Depending on whom you ask, technology is either in the process of either destroying countless jobs previously performed by humans or it will help usher us into a nearly utopian existence—one that has whole new kinds of employment opportunities, mind you. There are more nuanced arguments that fall between those two spectrums, of course, but most people tend to fall into one of those two camps.
Last year, the Associated Press declared that technology had obliterated millions of middle-class jobs in developed nations across the planet. Evidence of technology’s potential to replace human workers can now be seen everywhere: assembly workers being replaced by robots, bank tellers displaced by ATMs, and travel agents being made obsolete by the likes of Expedia, Priceline, Orbitz, and so forth. Only a few years ago, IBM's Watson bested human opponents in Jeopardy! More recently, the platform showed that it could diagnose cancer more accurately than doctors.
So what does this mean for the medical device industry? And why does the belief that technology is stealing jobs have such staying power? This idea was initially made popular by textile artisans in Britain who came to be known as Luddites, who were protested against powered textile looms and other Industrial Revolution Age machines.
|Robot image courtesy of epSos.de|
While modern-day Luddites make numerous good arguments, correctly observing technology’s negative effects on everything from privacy to the demise of moderately skilled but highly paid jobs, the antitechnology argument is bound to lose in the long run.
For medtech engineers, it’s more proactive to become an expert in software and to strive to optimize your creativity and ability to optimize the processes used to design and create medical technology. Rote tasks and busywork will mostly likely be automated sooner or later. Try to find out how, and actively streamline processes instead of worrying which ones will be automated. At the same time, make the most out of your complex problem solving skills and imagination—neither of which can be easily automated.
Engineers that can help shape the software will have a unique advantage in the medtech space, as software will only have a growing role in designing medical devices—not to mention imbuing them with new features and functionality.
Importantly, engineers who can code are more likely to be able to leverage computers’ intelligence to extend their own talent. In addition, electronic medical records now plays a critical role in tracking patient data, and medical devices could play a key role in feeding them with valuable data as the demand for evidenced-based data-supported medicine grows.
In any case, the list of tasks that computers can’t do is surely getting smaller by the day. In the future, artificial intelligence could perform many actions currently performed by highly trained professionals—including engineers, attorneys, and doctors. Already, algorithms are now employed to do everything from doing legal research to writing financial reports to controlling Google’s driverless cars. Imagine what computers can do ten years from now...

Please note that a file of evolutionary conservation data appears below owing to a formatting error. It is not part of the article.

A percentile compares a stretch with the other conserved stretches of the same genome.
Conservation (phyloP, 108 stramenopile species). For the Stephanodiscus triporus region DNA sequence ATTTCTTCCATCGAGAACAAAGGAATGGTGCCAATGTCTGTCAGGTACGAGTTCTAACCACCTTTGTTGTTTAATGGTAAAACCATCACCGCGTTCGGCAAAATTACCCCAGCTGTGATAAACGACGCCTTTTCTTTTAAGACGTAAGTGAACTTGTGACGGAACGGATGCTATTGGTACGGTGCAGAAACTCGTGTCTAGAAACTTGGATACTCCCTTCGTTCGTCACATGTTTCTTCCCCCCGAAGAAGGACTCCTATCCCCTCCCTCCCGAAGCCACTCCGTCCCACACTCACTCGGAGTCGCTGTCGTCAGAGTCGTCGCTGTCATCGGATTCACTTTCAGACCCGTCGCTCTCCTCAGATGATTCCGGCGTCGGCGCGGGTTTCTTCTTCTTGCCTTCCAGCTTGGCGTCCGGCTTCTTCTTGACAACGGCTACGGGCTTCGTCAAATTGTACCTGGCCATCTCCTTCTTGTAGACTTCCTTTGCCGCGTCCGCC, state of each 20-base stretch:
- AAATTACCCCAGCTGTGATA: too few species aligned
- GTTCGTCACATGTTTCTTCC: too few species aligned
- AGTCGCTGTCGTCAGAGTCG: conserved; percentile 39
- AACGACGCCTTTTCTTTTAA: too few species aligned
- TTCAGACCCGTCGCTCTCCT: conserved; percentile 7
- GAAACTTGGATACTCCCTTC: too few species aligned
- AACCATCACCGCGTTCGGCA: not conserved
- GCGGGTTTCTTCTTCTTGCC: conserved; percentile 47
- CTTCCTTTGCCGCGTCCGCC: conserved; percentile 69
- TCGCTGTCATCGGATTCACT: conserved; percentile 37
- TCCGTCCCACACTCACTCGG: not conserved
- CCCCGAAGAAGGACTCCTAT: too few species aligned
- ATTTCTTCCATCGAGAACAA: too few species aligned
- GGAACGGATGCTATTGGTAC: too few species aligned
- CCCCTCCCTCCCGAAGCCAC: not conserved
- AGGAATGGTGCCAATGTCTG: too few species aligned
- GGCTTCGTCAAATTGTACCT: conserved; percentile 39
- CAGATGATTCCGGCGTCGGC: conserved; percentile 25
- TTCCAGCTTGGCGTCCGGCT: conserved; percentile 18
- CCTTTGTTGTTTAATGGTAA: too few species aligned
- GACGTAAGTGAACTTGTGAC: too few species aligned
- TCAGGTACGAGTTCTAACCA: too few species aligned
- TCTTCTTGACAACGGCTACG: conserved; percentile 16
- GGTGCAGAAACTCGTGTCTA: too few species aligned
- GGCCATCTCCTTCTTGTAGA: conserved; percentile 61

But it’s unlikely that we have to fear a Skynet-like self-aware artificial intelligence that values itself more than humanity. A more productive strategy is to play an active role in applying computing and artificial intelligence to supplement human creativity and passion.
|Learn more about how robots can be used to collaborate with humans on the shop floor, which will be discussed at the at MD&M Texas conference by Dan Popa, Multiscale Robotics professor, UTA on May 8.|
A relevant parable here comes from the chess world. In 2005, the site playchess.com launched a so-called “freestyle” chess tournament that permitted human players to team up with computers. In the semifinals, humans working with machines handily beat the most advanced chess software of the day. Hydra, a chess supercomputer, was no match for grandmasters working with a laptop. More surprising was the ultimate winner of the contest: two amateur U.S. players working with three laptops proved that they could defeat powerful chess computers as well as grandmasters using software to augment their skills. They did so by optimizing the process that their computers used to analyze moves. As Russian chess wizard Garry Kasparov explained: “Weak human + machine + better process was superior to a strong computer alone and, more remarkably, superior to a strong human + machine + inferior process.” 17 years ago, Kasparov, then a world chess champion, had been defeated by IBM chess computer Deep Blue.
Bringing this back to the medical device realm, if amateur chess players actively and creatively collaborating with artificial intelligence can win an international no-holds-barred chess competition—one that permits chess grandmasters and computers to work together—imagine what engineers working with AI can do to improve the quality and efficiency of healthcare.
A couple of years ago, prominent venture capitalist Vinod Khosla mused that algorithms could potentially do a better job than doctors at the vast majority of tasks they do on a daily basis. "Eighty percent of what doctors do, tech can do at a fraction of the cost," Khosla explained at TechCrunch Disrupt SF last year. While there’s no replacing doctors’ intuition and experience treating patients face-to-face, automating medicine could certainly help address the shortage of doctors and caregivers in the not too distant future. And if medicine stands to be automated, it puts engineers in the driver’s seat, as they would play a critical role in doing the automating.
The robots are coming all right... Now what are you going to do about it?
Published in MPMN, May/June 2014, Volume 30, No. 3
- Previous story: 4 Ingenious Medical Devices That Help Hospitals Save Cash
- Next story: How Silk and Nanotech Are Driving Ortho Advances